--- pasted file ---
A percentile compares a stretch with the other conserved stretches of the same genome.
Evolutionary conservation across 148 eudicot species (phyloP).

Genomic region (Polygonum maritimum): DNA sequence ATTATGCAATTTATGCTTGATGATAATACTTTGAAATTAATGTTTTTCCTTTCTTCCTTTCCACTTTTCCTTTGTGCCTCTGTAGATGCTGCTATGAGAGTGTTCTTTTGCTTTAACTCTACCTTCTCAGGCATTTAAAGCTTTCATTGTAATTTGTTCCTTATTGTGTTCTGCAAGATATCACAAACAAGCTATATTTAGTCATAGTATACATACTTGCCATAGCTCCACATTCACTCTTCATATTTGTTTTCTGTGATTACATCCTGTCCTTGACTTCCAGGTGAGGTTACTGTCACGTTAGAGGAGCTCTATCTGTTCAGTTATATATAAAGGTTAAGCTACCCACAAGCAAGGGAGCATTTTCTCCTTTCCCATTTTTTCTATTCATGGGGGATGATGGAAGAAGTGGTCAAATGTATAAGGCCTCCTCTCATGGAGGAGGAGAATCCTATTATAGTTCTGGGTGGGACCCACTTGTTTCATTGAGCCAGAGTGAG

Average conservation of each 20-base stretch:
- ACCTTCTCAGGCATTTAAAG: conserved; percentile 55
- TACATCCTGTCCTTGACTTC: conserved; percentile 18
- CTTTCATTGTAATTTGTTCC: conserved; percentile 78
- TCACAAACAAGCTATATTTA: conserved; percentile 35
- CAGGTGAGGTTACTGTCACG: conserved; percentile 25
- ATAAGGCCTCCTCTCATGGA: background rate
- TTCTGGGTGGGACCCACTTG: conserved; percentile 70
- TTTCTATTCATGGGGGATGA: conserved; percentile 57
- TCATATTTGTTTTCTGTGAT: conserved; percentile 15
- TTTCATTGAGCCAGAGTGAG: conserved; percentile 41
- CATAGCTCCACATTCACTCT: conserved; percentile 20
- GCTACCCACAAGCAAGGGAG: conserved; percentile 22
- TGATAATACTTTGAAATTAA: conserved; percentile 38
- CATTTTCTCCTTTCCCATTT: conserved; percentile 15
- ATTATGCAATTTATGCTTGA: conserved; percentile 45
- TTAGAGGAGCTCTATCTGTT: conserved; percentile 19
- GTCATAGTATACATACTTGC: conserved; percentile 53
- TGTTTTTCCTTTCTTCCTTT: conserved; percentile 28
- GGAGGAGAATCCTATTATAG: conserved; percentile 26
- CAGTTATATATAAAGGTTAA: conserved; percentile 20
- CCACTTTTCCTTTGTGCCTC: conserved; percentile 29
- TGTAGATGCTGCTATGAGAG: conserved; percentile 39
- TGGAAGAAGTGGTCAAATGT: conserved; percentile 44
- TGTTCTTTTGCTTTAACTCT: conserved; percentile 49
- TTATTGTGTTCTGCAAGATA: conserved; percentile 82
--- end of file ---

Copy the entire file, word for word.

A percentile compares a stretch with the other conserved stretches of the same genome.
Evolutionary conservation across 148 eudicot species (phyloP).

Genomic region (Polygonum maritimum): DNA sequence ATTATGCAATTTATGCTTGATGATAATACTTTGAAATTAATGTTTTTCCTTTCTTCCTTTCCACTTTTCCTTTGTGCCTCTGTAGATGCTGCTATGAGAGTGTTCTTTTGCTTTAACTCTACCTTCTCAGGCATTTAAAGCTTTCATTGTAATTTGTTCCTTATTGTGTTCTGCAAGATATCACAAACAAGCTATATTTAGTCATAGTATACATACTTGCCATAGCTCCACATTCACTCTTCATATTTGTTTTCTGTGATTACATCCTGTCCTTGACTTCCAGGTGAGGTTACTGTCACGTTAGAGGAGCTCTATCTGTTCAGTTATATATAAAGGTTAAGCTACCCACAAGCAAGGGAGCATTTTCTCCTTTCCCATTTTTTCTATTCATGGGGGATGATGGAAGAAGTGGTCAAATGTATAAGGCCTCCTCTCATGGAGGAGGAGAATCCTATTATAGTTCTGGGTGGGACCCACTTGTTTCATTGAGCCAGAGTGAG

Average conservation of each 20-base stretch:
- ACCTTCTCAGGCATTTAAAG: conserved; percentile 55
- TACATCCTGTCCTTGACTTC: conserved; percentile 18
- CTTTCATTGTAATTTGTTCC: conserved; percentile 78
- TCACAAACAAGCTATATTTA: conserved; percentile 35
- CAGGTGAGGTTACTGTCACG: conserved; percentile 25
- ATAAGGCCTCCTCTCATGGA: background rate
- TTCTGGGTGGGACCCACTTG: conserved; percentile 70
- TTTCTATTCATGGGGGATGA: conserved; percentile 57
- TCATATTTGTTTTCTGTGAT: conserved; percentile 15
- TTTCATTGAGCCAGAGTGAG: conserved; percentile 41
- CATAGCTCCACATTCACTCT: conserved; percentile 20
- GCTACCCACAAGCAAGGGAG: conserved; percentile 22
- TGATAATACTTTGAAATTAA: conserved; percentile 38
- CATTTTCTCCTTTCCCATTT: conserved; percentile 15
- ATTATGCAATTTATGCTTGA: conserved; percentile 45
- TTAGAGGAGCTCTATCTGTT: conserved; percentile 19
- GTCATAGTATACATACTTGC: conserved; percentile 53
- TGTTTTTCCTTTCTTCCTTT: conserved; percentile 28
- GGAGGAGAATCCTATTATAG: conserved; percentile 26
- CAGTTATATATAAAGGTTAA: conserved; percentile 20
- CCACTTTTCCTTTGTGCCTC: conserved; percentile 29
- TGTAGATGCTGCTATGAGAG: conserved; percentile 39
- TGGAAGAAGTGGTCAAATGT: conserved; percentile 44
- TGTTCTTTTGCTTTAACTCT: conserved; percentile 49
- TTATTGTGTTCTGCAAGATA: conserved; percentile 82